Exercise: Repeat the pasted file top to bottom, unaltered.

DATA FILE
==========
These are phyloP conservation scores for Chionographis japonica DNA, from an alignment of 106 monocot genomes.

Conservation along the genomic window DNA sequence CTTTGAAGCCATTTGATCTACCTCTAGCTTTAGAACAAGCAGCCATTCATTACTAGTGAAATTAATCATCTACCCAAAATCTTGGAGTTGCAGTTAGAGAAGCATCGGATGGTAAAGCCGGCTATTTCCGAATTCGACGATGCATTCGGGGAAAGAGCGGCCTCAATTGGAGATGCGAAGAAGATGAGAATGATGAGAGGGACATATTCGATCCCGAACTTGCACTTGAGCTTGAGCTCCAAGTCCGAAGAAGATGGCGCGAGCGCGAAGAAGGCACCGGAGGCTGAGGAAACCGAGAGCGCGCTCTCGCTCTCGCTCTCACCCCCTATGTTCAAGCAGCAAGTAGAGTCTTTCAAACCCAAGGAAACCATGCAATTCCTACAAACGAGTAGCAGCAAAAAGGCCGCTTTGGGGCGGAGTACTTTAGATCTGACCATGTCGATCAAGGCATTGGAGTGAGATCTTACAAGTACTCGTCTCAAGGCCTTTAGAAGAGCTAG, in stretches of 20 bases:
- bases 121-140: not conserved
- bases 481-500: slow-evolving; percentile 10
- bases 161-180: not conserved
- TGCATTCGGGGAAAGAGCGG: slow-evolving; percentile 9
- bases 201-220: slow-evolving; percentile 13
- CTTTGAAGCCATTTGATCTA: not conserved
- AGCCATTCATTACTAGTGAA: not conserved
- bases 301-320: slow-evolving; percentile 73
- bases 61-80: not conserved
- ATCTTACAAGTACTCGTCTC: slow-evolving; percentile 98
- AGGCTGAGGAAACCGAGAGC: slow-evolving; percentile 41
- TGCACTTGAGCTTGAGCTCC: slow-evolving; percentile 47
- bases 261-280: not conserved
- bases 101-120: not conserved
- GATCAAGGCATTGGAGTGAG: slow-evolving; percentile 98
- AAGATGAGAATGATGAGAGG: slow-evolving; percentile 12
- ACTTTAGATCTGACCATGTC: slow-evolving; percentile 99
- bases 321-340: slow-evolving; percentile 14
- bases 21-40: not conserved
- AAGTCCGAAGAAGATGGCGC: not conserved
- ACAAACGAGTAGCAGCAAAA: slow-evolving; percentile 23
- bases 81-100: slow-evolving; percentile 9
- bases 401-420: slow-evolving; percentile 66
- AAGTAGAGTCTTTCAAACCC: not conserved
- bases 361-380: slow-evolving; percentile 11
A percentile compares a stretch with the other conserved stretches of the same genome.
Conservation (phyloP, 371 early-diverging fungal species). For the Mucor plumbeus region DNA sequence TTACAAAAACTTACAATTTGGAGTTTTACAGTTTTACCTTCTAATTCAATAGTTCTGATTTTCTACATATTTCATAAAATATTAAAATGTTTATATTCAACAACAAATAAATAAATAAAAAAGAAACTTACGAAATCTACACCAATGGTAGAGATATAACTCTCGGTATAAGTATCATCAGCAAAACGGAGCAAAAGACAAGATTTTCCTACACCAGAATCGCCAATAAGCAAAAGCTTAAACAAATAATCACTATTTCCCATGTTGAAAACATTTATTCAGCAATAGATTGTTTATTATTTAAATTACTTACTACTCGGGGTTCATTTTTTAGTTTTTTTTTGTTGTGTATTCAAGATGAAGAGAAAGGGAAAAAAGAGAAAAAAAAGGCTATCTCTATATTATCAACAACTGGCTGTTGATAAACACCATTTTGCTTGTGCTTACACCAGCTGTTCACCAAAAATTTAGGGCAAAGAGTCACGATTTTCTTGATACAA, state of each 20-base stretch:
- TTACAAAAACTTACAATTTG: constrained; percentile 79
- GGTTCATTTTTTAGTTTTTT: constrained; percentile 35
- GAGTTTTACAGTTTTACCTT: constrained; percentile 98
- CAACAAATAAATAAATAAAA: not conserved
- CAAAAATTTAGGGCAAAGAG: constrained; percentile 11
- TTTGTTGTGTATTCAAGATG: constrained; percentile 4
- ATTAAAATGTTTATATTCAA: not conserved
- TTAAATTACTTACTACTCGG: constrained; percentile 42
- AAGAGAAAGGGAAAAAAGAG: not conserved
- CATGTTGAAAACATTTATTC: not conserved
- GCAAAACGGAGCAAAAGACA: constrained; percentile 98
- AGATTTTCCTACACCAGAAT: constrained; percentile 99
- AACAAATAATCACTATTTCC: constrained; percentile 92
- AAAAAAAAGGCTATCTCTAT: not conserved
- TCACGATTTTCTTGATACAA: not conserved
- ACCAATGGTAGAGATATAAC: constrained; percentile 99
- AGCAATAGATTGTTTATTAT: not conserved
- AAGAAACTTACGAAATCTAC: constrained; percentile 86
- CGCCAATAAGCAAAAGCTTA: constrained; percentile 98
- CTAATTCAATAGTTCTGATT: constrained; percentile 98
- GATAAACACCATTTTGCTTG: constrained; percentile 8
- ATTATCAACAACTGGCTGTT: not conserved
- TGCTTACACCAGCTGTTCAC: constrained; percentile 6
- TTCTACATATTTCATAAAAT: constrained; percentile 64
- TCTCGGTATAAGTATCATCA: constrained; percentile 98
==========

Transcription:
These are phyloP conservation scores for Chionographis japonica DNA, from an alignment of 106 monocot genomes.

Conservation along the genomic window DNA sequence CTTTGAAGCCATTTGATCTACCTCTAGCTTTAGAACAAGCAGCCATTCATTACTAGTGAAATTAATCATCTACCCAAAATCTTGGAGTTGCAGTTAGAGAAGCATCGGATGGTAAAGCCGGCTATTTCCGAATTCGACGATGCATTCGGGGAAAGAGCGGCCTCAATTGGAGATGCGAAGAAGATGAGAATGATGAGAGGGACATATTCGATCCCGAACTTGCACTTGAGCTTGAGCTCCAAGTCCGAAGAAGATGGCGCGAGCGCGAAGAAGGCACCGGAGGCTGAGGAAACCGAGAGCGCGCTCTCGCTCTCGCTCTCACCCCCTATGTTCAAGCAGCAAGTAGAGTCTTTCAAACCCAAGGAAACCATGCAATTCCTACAAACGAGTAGCAGCAAAAAGGCCGCTTTGGGGCGGAGTACTTTAGATCTGACCATGTCGATCAAGGCATTGGAGTGAGATCTTACAAGTACTCGTCTCAAGGCCTTTAGAAGAGCTAG, in stretches of 20 bases:
- bases 121-140: not conserved
- bases 481-500: slow-evolving; percentile 10
- bases 161-180: not conserved
- TGCATTCGGGGAAAGAGCGG: slow-evolving; percentile 9
- bases 201-220: slow-evolving; percentile 13
- CTTTGAAGCCATTTGATCTA: not conserved
- AGCCATTCATTACTAGTGAA: not conserved
- bases 301-320: slow-evolving; percentile 73
- bases 61-80: not conserved
- ATCTTACAAGTACTCGTCTC: slow-evolving; percentile 98
- AGGCTGAGGAAACCGAGAGC: slow-evolving; percentile 41
- TGCACTTGAGCTTGAGCTCC: slow-evolving; percentile 47
- bases 261-280: not conserved
- bases 101-120: not conserved
- GATCAAGGCATTGGAGTGAG: slow-evolving; percentile 98
- AAGATGAGAATGATGAGAGG: slow-evolving; percentile 12
- ACTTTAGATCTGACCATGTC: slow-evolving; percentile 99
- bases 321-340: slow-evolving; percentile 14
- bases 21-40: not conserved
- AAGTCCGAAGAAGATGGCGC: not conserved
- ACAAACGAGTAGCAGCAAAA: slow-evolving; percentile 23
- bases 81-100: slow-evolving; percentile 9
- bases 401-420: slow-evolving; percentile 66
- AAGTAGAGTCTTTCAAACCC: not conserved
- bases 361-380: slow-evolving; percentile 11
A percentile compares a stretch with the other conserved stretches of the same genome.
Conservation (phyloP, 371 early-diverging fungal species). For the Mucor plumbeus region DNA sequence TTACAAAAACTTACAATTTGGAGTTTTACAGTTTTACCTTCTAATTCAATAGTTCTGATTTTCTACATATTTCATAAAATATTAAAATGTTTATATTCAACAACAAATAAATAAATAAAAAAGAAACTTACGAAATCTACACCAATGGTAGAGATATAACTCTCGGTATAAGTATCATCAGCAAAACGGAGCAAAAGACAAGATTTTCCTACACCAGAATCGCCAATAAGCAAAAGCTTAAACAAATAATCACTATTTCCCATGTTGAAAACATTTATTCAGCAATAGATTGTTTATTATTTAAATTACTTACTACTCGGGGTTCATTTTTTAGTTTTTTTTTGTTGTGTATTCAAGATGAAGAGAAAGGGAAAAAAGAGAAAAAAAAGGCTATCTCTATATTATCAACAACTGGCTGTTGATAAACACCATTTTGCTTGTGCTTACACCAGCTGTTCACCAAAAATTTAGGGCAAAGAGTCACGATTTTCTTGATACAA, state of each 20-base stretch:
- TTACAAAAACTTACAATTTG: constrained; percentile 79
- GGTTCATTTTTTAGTTTTTT: constrained; percentile 35
- GAGTTTTACAGTTTTACCTT: constrained; percentile 98
- CAACAAATAAATAAATAAAA: not conserved
- CAAAAATTTAGGGCAAAGAG: constrained; percentile 11
- TTTGTTGTGTATTCAAGATG: constrained; percentile 4
- ATTAAAATGTTTATATTCAA: not conserved
- TTAAATTACTTACTACTCGG: constrained; percentile 42
- AAGAGAAAGGGAAAAAAGAG: not conserved
- CATGTTGAAAACATTTATTC: not conserved
- GCAAAACGGAGCAAAAGACA: constrained; percentile 98
- AGATTTTCCTACACCAGAAT: constrained; percentile 99
- AACAAATAATCACTATTTCC: constrained; percentile 92
- AAAAAAAAGGCTATCTCTAT: not conserved
- TCACGATTTTCTTGATACAA: not conserved
- ACCAATGGTAGAGATATAAC: constrained; percentile 99
- AGCAATAGATTGTTTATTAT: not conserved
- AAGAAACTTACGAAATCTAC: constrained; percentile 86
- CGCCAATAAGCAAAAGCTTA: constrained; percentile 98
- CTAATTCAATAGTTCTGATT: constrained; percentile 98
- GATAAACACCATTTTGCTTG: constrained; percentile 8
- ATTATCAACAACTGGCTGTT: not conserved
- TGCTTACACCAGCTGTTCAC: constrained; percentile 6
- TTCTACATATTTCATAAAAT: constrained; percentile 64
- TCTCGGTATAAGTATCATCA: constrained; percentile 98